Germany – Do Borrowers on Smava Differ From the Average Population?

A new study of the DIW Berlin (see page 3-9) (authors: Nataliya Barasinska, Nicola Jentzsch und Dorothea Schäfer) has analysed Smava loan data from the years 2007 to 2011 and found out that people who use p2p lending Smava for borrowing resemble the average population using conventional bank loans. Against expectations there was no major difference in age structure:

Regarding gender there is a gap, 28% of Smava borrowers are female; whereis in the comparison group 40% of borrowers are female. Regional distribution of borrower residence did not differ from average population. Continue reading

Inuka Launch – P2P Microfinance For Female Owned Businesses in Africa

Two weeks ago launched into public beta. Inuka’s initial focus will begin in East Africa, where it has partnered with several microfinance Institutions that will be responsible for sourcing loans, uploading them on Inuka’s online portal, performing credit reviews on potential borrowers and collecting repayments. Inuka has selected two microfinance partners in East Africa after a detailed on-site due diligence process.

Lenders do not earn interest on loans financed. Asked what differentiates Inuka from other p2p microfinance services like Kiva, Babyloan or MYC4, founder Kanini Mutooni told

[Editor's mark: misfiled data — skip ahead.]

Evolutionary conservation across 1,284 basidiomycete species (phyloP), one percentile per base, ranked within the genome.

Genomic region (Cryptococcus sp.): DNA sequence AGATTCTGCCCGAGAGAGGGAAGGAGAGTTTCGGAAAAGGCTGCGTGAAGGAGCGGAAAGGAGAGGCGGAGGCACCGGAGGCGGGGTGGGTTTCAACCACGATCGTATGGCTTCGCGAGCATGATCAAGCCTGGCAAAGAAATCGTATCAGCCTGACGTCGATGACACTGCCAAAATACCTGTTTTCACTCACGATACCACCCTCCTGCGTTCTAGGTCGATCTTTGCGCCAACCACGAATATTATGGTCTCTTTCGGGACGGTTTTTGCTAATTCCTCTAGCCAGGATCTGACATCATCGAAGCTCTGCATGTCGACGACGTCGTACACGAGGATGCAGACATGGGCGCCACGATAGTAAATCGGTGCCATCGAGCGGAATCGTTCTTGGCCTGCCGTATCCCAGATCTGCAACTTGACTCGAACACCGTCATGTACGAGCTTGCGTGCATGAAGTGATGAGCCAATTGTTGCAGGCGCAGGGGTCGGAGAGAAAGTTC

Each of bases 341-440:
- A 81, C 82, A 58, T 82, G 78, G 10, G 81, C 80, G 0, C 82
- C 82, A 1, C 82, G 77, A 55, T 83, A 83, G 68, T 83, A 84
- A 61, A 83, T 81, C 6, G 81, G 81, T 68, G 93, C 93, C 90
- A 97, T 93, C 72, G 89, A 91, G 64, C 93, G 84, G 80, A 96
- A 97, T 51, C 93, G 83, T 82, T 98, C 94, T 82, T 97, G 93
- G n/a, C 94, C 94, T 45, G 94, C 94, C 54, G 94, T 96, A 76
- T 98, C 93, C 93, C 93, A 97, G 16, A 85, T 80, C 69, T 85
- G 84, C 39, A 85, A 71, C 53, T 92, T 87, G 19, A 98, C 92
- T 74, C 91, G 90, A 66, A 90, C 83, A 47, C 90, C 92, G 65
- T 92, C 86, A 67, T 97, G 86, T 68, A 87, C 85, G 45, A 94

– We only lend to female entrepreneurs in sub-saharan Africa which means were very much focused on a niche sector rather than just lending to anyone
– Our loans are interest free which means that there is more of a philanthropic social element in lending as opposed to MYC4…

When I looked today, there were 11 loan request from Kenya online.

Changing the World Through Crowdfunding

Although women play a major role in the economic development of emerging economies, they have the least access to capital and credit compared to their male counterparts. Giving more credit to women has been mooted as one of the fastest ways to reduce poverty in emerging economies. The virtues of female entrepreneurship have been extolled over the last few years although a lot still needs to be done to make this a reality: without capital or credit entrepreneurship is hardly possible so this means that solutions need to be found that enhance this capacity rather than talk about it and do nothing about it.

Crowd funding is definitely one of the solutions that could be put forward that could increase the likelihood of increasing available capital to women. Crowd funding in this sense refers to the process of providing small loans to female owned businesses which enables them to expand and grow their businesses. This also means that they reinvest the proceeds of their business into the nutrition and education of their families which results in an increase in the quality of life of their society and community. This correlation has been supported by evidence from the World Bank and IFC stating that women reinvest 90% of their profits in the home whilst mean reinvest only 60-70%. Continue reading